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For farmers and ranchers, power line hazards may be present in your yard, on public or private roadways, or in fields themselves.

In Alberta, there have been five farm power line related fatalities since 2010. Yet farmers are less likely to self-identify with power lines as a major workplace threat . With worksite and home often being one in the same, they aren’t always assessing their environment with a safety mindset. Complacency is also a concern with switching back and forth between many routine tasks.

Learn how to protect yourself, your family and workers from potentially devastating power line incidents.

Transportation of Oversized Loads: What You Need to Know

Before you move a high load vehicle, including farm equipment, make safety your priority. Plan your route, know the clearances and regulations and contact all utilities in the area in advance of your planned move.

Is Repetition Putting Your Workers at Risk?

If your daily routine includes a safety check, you can’t afford to get lost in the repetition, not even for a moment. That’s what Alberta’s Joint Utility Safety Team (JUST) is reminding workers in their new TV ad.

Precision Farming Raises Concerns

Today, many farmers are using Global Position System (GPS) technology to be more productive and efficient in their farming operations.

Agricultural Industry Sees Rise in Number of Power Line Incidents

On-the-job safety is a priority and concern among employers in most industries in Alberta. In 2007, the Workers Compensation Board of Alberta paid out nearly $220 million in compensation for a broad range of work-related incidents.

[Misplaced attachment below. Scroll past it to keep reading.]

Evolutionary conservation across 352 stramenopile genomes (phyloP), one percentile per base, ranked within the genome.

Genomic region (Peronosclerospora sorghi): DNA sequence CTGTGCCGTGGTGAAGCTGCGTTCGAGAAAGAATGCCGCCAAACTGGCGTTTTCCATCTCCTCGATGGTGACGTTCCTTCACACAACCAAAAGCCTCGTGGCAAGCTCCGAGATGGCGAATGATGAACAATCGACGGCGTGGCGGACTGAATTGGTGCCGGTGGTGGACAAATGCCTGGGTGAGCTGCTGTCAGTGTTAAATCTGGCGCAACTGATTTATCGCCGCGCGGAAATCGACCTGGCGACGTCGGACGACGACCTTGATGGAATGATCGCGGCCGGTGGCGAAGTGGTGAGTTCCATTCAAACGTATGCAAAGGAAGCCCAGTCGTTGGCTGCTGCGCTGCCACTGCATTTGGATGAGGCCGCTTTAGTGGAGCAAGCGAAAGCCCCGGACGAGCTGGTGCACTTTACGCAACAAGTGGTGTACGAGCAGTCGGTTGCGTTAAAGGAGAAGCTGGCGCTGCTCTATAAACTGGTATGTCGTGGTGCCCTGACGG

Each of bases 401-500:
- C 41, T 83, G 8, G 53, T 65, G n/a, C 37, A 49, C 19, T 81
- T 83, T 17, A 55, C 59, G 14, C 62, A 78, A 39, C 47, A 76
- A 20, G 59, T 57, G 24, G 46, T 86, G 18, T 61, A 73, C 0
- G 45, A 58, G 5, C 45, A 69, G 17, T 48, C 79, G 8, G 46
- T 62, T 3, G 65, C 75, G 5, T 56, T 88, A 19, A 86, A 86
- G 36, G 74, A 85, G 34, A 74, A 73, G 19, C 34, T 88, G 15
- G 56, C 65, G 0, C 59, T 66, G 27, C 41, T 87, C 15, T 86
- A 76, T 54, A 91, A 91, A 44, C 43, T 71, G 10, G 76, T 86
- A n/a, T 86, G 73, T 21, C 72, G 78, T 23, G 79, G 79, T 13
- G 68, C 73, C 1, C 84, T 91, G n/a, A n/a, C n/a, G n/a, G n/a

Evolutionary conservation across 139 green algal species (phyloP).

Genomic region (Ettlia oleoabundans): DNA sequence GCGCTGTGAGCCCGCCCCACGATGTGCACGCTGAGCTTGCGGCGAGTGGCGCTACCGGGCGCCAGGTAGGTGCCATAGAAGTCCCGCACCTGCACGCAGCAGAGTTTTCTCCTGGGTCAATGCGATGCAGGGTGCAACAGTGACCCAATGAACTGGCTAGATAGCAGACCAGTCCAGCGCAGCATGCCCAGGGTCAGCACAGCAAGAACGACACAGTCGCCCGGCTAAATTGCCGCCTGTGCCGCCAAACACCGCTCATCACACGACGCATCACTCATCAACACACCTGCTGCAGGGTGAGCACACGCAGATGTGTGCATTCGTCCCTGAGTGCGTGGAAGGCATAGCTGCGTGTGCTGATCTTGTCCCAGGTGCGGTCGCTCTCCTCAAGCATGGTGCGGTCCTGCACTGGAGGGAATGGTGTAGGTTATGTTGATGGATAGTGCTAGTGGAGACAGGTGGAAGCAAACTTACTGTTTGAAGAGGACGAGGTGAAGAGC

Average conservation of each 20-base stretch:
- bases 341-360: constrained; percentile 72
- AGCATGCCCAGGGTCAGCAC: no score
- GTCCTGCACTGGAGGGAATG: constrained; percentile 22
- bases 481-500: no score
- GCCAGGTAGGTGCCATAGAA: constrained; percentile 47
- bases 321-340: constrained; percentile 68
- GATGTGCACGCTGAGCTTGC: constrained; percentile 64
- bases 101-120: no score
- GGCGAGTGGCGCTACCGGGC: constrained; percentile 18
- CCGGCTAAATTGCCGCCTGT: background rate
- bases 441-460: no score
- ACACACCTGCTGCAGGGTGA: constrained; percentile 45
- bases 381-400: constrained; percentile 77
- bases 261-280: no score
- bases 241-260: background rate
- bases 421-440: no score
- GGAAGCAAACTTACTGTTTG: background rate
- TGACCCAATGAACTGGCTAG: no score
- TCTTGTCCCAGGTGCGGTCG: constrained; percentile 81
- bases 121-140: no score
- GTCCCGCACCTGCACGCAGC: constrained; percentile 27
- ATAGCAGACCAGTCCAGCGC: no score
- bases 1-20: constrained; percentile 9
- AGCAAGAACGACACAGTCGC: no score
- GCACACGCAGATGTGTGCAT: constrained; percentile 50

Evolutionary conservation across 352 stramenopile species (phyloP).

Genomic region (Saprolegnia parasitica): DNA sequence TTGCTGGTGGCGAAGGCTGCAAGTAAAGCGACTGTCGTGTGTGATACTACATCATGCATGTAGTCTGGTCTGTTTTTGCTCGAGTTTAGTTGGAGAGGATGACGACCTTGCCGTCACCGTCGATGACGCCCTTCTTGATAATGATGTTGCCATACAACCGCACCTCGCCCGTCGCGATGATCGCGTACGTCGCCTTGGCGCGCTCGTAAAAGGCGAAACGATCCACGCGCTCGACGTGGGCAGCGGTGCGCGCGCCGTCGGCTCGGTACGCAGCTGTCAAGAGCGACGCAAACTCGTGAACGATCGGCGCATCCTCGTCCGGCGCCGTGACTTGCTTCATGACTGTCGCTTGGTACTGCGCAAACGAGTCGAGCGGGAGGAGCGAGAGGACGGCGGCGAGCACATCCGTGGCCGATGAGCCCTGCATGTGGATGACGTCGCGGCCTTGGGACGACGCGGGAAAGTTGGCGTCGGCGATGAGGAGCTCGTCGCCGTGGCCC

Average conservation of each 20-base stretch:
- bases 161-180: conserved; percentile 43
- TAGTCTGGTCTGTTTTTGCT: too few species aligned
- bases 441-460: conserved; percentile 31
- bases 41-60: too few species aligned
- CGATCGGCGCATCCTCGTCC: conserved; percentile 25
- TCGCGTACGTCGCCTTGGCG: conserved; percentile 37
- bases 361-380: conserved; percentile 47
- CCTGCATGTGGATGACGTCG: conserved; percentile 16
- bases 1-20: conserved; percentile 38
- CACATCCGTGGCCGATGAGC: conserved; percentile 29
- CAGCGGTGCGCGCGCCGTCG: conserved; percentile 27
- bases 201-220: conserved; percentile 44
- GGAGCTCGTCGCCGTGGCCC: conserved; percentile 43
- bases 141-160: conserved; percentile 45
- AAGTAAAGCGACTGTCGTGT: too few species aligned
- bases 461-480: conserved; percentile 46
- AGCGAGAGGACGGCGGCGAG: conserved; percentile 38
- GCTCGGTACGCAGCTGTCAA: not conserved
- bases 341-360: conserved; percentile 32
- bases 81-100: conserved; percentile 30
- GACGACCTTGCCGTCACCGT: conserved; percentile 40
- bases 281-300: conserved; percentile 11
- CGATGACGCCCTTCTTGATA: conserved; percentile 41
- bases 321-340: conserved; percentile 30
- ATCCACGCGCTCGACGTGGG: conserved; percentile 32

2011 Trends – The Most Common Equipment Involved in Power Line Contacts

Among Operators of large equipment and truck drivers in Alberta, typically males 18 – 50 years old, the majority of power line contacts are associated with five common pieces of commercial and farm equipment (in order of prevalence).

Bigger Farm Equipment Makes Power Lines A Bigger Problem

There have been five farm fatalities in Alberta since 2010, as a result of farmers moving equipment into energized power lines.

Farmers Underestimate Power Line Safety Risks

According to a 2012 Ispos Reid survey of operators of large equipment (Operators), 43% of farmers reported more direct hits or near misses with power lines (a 9% increase over 2011) compared to 25% of all Operators surveyed.

Mo Gudzowaty, Rocky Mountain Equipment

Safety has always been a priority at Rocky Mountain Equipment (RME) and it’s driven from the top down – from the CEO to the production line. RME is Alberta’s most recent farm equipment dealer to partner with the Joint Utility Safety Team (JUST) to promote power line safety awareness among their customers.

No One Is Invincible

“WHERE’S THE LINE?” recently launched a “monster” TV spot that shows how quickly power lines can become deadly – no matter how invincible you think you are.

Power Line Safety Are You in Control or is it Just Luck?

If you’re just counting on luck to keep you safe, consider this: every day, two to three Albertans needlessly risk their lives by contacting an overhead or underground power line. In 2012, that translated into 934 power line incidents in Alberta.

Raising The Bar On Safety

If your equipment is over 4.15 metres, it’s considered over-height and you must have a permit for transport from Alberta Infrastructure and Transportation. If your equipment is over 5.3 metres you must also contact your local utility in advance of your move.